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Whether companies participate or idly observe community activity, this is a tactic worth considering.
The marketing environment today is difficult, whether your goal is to raise awareness for trials, increase direct to consumer sales or build a brand for new products. When faced with the challenge of outward communication for those messages, there are a lot of options.
There are thousands of combinations that could potentially be the right mix of creativity and tactical execution. The best place to start is to develop a sound strategy based on the desired results, creating a roadmap of sorts that provides the foundation by which each potential unique combination must be judged.
There have been numerous articles written, blogs updated, whitepapers distributed, and tweets sent on the need to include social media in anything and everything you do communications-wise. It is also understood that in general, life sciences as an industry can be a slow moving machine, typically behind the adoption curve of anything new in terms of communications. However, in some cases, that slowness can be translated to patience and better understanding.
When you assess where and how the pharma industry has entered into the social space, there are two main points: public relations and patient communities.
In the first, pharma companies set up social media outlets like Twitter and Facebook as a channel for redistribution of press articles. While larger brands find this an inexpensive way to push more information out to more people, it is counter to the basic premise of connectivity that social media stands for: creating community. There must be two things in place for this community to exist and for any social interaction to become fully engaged: trust and purpose.
The second area where pharmaceutical companies are participating in the social space is patient communities. These are sites and blogs established to bring together people with similar problems or illnesses and allow them to openly discuss issues, defeats, and victories. A place where, many times, the very essence of an illness will be exposed by the conversations in the community, thus providing a better understanding of the patients pharma companies want to reach. Whether pharmaceutical companies actively participate or idly observe community activity, this is a tactic worth considering adding to the journey.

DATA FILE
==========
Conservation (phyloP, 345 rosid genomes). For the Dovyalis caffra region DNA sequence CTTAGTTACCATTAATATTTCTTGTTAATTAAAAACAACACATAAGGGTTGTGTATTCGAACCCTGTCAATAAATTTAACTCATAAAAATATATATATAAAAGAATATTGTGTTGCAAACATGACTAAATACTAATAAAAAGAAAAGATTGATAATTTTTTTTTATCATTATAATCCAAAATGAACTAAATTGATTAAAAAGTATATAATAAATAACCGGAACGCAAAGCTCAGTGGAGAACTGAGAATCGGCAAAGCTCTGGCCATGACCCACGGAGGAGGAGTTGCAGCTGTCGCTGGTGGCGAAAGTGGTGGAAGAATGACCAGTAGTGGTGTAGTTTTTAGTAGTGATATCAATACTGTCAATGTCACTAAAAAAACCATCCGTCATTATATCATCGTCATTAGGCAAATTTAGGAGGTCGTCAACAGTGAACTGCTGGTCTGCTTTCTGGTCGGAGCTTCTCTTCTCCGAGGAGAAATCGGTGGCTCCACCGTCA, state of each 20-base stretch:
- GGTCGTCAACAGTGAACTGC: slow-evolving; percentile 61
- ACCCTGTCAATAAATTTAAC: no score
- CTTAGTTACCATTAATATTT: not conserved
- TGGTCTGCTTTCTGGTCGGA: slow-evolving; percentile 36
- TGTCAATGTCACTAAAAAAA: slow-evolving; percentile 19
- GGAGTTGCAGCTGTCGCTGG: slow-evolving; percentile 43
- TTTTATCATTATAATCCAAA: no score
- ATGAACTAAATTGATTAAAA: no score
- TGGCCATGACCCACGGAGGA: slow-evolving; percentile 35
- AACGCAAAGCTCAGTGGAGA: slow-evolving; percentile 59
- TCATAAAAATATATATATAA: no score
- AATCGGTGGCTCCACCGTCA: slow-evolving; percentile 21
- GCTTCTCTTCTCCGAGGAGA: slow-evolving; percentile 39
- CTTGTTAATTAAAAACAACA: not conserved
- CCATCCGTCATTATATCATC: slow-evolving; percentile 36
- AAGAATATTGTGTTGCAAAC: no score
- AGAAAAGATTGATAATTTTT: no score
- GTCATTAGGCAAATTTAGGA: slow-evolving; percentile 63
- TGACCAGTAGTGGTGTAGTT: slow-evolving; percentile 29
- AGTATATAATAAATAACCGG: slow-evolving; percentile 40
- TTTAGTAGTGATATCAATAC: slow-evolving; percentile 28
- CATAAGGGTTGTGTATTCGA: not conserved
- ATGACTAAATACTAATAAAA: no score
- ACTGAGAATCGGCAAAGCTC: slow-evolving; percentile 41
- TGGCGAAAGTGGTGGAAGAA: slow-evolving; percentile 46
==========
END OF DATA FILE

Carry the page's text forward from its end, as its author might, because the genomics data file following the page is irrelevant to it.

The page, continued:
Internet use is still on the rise and most commonly among men and women ages 35 to 54. According to Google Ad Planner data, men and women ages 35 to 44 are the heaviest users of 11 of the top 19 social media sites, with the 45 to 54 age group close behind. Individuals that work in our industry tend to follow the same practices.
Recently, in a survey of over 3000 pharmaceutical R&D professionals, 80% of respondents fell in these same age ranges, with 93% indicating use of social media. Among the respondents, Facebook and LinkedIn ranked highest in terms of social media site usage, coming in at 88% and 80% respectively. Ninety-six percent of respondents indicated their primary reason for actively participating in social media was keeping up with friends and family, with "networking" being the next most common activity at 70%.
The undercurrent to all of this is connectivity. While not every social media tactic is applicable in every strategy, it is a new and powerful tool that brings us closer than ever to our patients and one that should be considered with each communications strategy.
Chris LayfieldDirector of Marketing Praxis [email protected]